- „Do such reused ontology fragments exist in a set of ontologies?“ Maybe „…appear across“ would be clearer.
- „We call them emerging content design patterns, in contrast, to structural design patterns from the ODP Portal, which we can not discover automatically, as they are merely ideas, and do not use any concrete vocabulary.“ Do you speak about ODP Portal LODPs or CODPs? CODPs clearly do use specific vocabulary.
- Fig. 13 caption: „The selected corresponding class–frame fragments, …“ You should perhaps attempt to quantify the degree of such correspondence (a kind of ‚ground truth reconstruction‘), in graph terms.
- „We note that BioPortal hosts a relatively well–described set of ontologies.“ You mean, well described in terms of associated papers or structured metadata?
I suggest the tables would not be shoved to the appendix – it would be more practical to have them closer to the associated text.
For tables in general: you should emphasize before referring to the first one that you display labels instead of IRIs where possible. This might be common practice in the biomed ontology world but not all over the semantic web.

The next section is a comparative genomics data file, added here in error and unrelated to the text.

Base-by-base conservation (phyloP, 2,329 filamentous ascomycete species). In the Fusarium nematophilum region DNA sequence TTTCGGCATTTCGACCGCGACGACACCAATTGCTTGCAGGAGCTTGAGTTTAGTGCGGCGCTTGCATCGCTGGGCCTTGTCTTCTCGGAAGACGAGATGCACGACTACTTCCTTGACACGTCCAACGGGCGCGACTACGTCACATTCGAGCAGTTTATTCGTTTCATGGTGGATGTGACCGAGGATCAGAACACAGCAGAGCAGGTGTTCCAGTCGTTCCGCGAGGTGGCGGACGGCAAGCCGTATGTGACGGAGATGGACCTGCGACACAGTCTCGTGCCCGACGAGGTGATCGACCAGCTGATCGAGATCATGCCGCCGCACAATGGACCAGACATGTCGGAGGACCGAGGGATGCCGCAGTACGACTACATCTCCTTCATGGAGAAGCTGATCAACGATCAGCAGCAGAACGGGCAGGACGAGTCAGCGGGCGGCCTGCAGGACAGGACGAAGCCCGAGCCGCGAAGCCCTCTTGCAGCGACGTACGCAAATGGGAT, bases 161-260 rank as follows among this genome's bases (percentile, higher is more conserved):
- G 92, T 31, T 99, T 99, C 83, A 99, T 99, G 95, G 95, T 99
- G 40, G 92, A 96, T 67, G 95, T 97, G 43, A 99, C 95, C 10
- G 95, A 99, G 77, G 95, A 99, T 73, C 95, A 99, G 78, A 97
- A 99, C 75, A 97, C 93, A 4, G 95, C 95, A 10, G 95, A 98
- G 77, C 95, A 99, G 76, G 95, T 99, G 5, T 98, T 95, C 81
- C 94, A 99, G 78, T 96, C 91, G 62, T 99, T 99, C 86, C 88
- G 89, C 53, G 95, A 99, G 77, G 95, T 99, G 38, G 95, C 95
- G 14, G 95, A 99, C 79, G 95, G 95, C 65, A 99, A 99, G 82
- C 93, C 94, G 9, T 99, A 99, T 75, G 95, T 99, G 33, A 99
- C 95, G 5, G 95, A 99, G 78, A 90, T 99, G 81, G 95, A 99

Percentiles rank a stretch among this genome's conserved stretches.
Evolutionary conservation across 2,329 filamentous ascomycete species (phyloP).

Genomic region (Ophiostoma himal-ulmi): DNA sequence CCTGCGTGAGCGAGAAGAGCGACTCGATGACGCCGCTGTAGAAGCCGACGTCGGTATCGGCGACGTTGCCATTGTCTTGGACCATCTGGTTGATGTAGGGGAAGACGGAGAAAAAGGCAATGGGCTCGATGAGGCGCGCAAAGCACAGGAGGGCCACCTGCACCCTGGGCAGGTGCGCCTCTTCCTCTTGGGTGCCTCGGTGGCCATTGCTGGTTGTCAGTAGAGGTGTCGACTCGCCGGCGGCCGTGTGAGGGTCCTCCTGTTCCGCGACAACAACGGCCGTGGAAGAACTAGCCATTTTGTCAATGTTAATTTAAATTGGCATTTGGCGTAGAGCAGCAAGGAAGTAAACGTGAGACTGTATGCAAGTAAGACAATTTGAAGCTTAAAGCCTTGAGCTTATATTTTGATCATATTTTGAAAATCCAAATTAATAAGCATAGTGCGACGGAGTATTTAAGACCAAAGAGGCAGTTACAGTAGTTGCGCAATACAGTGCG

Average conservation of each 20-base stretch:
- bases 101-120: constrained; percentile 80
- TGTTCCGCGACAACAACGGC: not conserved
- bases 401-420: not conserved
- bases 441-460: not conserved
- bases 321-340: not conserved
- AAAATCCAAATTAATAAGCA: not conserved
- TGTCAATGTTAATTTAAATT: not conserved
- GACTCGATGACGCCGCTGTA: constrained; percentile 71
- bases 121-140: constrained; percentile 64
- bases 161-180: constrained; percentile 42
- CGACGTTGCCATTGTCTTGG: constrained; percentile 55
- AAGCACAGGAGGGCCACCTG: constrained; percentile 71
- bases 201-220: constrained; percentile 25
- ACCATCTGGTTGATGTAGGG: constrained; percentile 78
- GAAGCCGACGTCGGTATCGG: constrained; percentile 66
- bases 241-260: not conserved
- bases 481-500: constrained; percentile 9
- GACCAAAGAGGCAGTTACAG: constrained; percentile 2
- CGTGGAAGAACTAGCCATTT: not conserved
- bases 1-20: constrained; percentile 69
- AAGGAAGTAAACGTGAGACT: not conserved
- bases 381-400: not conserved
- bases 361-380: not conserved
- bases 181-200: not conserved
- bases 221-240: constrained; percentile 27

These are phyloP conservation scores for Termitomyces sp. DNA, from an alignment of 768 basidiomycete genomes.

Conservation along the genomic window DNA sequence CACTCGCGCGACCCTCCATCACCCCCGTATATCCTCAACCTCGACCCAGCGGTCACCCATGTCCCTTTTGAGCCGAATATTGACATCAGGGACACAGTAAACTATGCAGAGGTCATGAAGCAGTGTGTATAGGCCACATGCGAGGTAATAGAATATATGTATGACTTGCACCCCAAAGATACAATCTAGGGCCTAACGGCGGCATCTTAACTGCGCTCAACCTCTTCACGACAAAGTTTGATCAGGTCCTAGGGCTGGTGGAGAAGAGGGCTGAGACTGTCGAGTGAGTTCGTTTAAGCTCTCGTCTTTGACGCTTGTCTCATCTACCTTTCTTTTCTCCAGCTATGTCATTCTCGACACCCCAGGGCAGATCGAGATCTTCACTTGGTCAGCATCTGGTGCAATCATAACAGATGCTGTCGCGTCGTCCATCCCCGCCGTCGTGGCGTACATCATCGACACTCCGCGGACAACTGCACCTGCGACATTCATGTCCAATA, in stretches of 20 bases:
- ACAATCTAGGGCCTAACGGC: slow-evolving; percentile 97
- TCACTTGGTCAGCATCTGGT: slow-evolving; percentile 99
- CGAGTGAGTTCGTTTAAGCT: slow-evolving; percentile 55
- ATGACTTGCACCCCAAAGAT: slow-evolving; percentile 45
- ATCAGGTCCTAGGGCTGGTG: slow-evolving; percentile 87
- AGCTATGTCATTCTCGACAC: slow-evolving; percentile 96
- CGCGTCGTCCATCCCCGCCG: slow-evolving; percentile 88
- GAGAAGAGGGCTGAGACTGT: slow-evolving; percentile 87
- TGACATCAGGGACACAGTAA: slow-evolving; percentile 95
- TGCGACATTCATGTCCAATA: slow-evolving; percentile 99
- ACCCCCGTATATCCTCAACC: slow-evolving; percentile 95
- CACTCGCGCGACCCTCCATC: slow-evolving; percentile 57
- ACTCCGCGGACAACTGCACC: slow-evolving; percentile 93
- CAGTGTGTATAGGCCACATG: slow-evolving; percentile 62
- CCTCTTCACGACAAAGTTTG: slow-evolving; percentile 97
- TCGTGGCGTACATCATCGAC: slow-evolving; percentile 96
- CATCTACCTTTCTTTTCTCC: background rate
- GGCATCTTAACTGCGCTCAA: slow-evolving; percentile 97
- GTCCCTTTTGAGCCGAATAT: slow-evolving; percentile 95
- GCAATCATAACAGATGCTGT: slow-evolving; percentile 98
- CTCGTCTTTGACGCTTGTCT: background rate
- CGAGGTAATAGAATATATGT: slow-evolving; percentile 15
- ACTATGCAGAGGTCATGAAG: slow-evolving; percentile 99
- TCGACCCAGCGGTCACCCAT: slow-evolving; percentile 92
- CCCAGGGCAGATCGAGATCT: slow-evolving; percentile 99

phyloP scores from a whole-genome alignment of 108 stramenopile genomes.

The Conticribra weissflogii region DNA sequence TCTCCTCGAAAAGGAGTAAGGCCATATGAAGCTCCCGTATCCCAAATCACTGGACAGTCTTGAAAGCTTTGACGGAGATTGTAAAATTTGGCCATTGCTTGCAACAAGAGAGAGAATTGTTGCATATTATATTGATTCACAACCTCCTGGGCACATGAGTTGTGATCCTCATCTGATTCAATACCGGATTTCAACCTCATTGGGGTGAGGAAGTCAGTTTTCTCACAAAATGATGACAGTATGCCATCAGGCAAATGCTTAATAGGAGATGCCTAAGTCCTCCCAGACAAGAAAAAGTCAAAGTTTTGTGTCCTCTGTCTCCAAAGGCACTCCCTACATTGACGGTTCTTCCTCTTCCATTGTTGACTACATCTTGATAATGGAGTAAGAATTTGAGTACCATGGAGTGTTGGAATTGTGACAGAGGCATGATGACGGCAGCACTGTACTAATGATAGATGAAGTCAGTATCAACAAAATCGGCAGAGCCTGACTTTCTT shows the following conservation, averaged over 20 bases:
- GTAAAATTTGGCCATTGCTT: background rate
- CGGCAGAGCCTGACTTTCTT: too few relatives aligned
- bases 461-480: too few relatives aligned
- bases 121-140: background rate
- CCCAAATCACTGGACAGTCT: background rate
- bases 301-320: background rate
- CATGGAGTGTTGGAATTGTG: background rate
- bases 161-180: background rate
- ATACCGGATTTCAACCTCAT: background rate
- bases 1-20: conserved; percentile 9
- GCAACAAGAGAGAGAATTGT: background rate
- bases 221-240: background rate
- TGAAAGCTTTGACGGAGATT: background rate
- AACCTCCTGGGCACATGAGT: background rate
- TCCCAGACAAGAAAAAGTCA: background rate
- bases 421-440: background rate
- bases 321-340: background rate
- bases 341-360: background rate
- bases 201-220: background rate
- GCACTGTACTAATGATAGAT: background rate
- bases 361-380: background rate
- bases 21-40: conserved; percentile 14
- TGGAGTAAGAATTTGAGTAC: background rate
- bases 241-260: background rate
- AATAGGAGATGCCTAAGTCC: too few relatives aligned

The biblio has the usual problem – bibtex-decapitalization of some terms (obi, protege, owl, webprotege, neon). There is also some issue with items 8 and 32: they both contain another reference to [8], which does not make sense.
To summarize along the main review axes:
- Originality: I find the problem addressed (mining sensible patterns from ontologies, well balancing the degree of domain entity generalization) not yet sufficiently tackled, and the approach taken is novel in many respects.
- Significance of the results: The output of the method could be practically useful for ontology designers, tool developers and users. Yet, the paper could be improved by involving expert users in evaluation of the mined fragments. Comparison with the results by Mikroyannidi et al. (on a sample) would also be a nice addition: if I understand right, the difference is in your two-step approach (mining itemsets of previously abstracted patterns) vs. their more direct but selective generalization of concrete entities to patterns. I wonder what this would yield!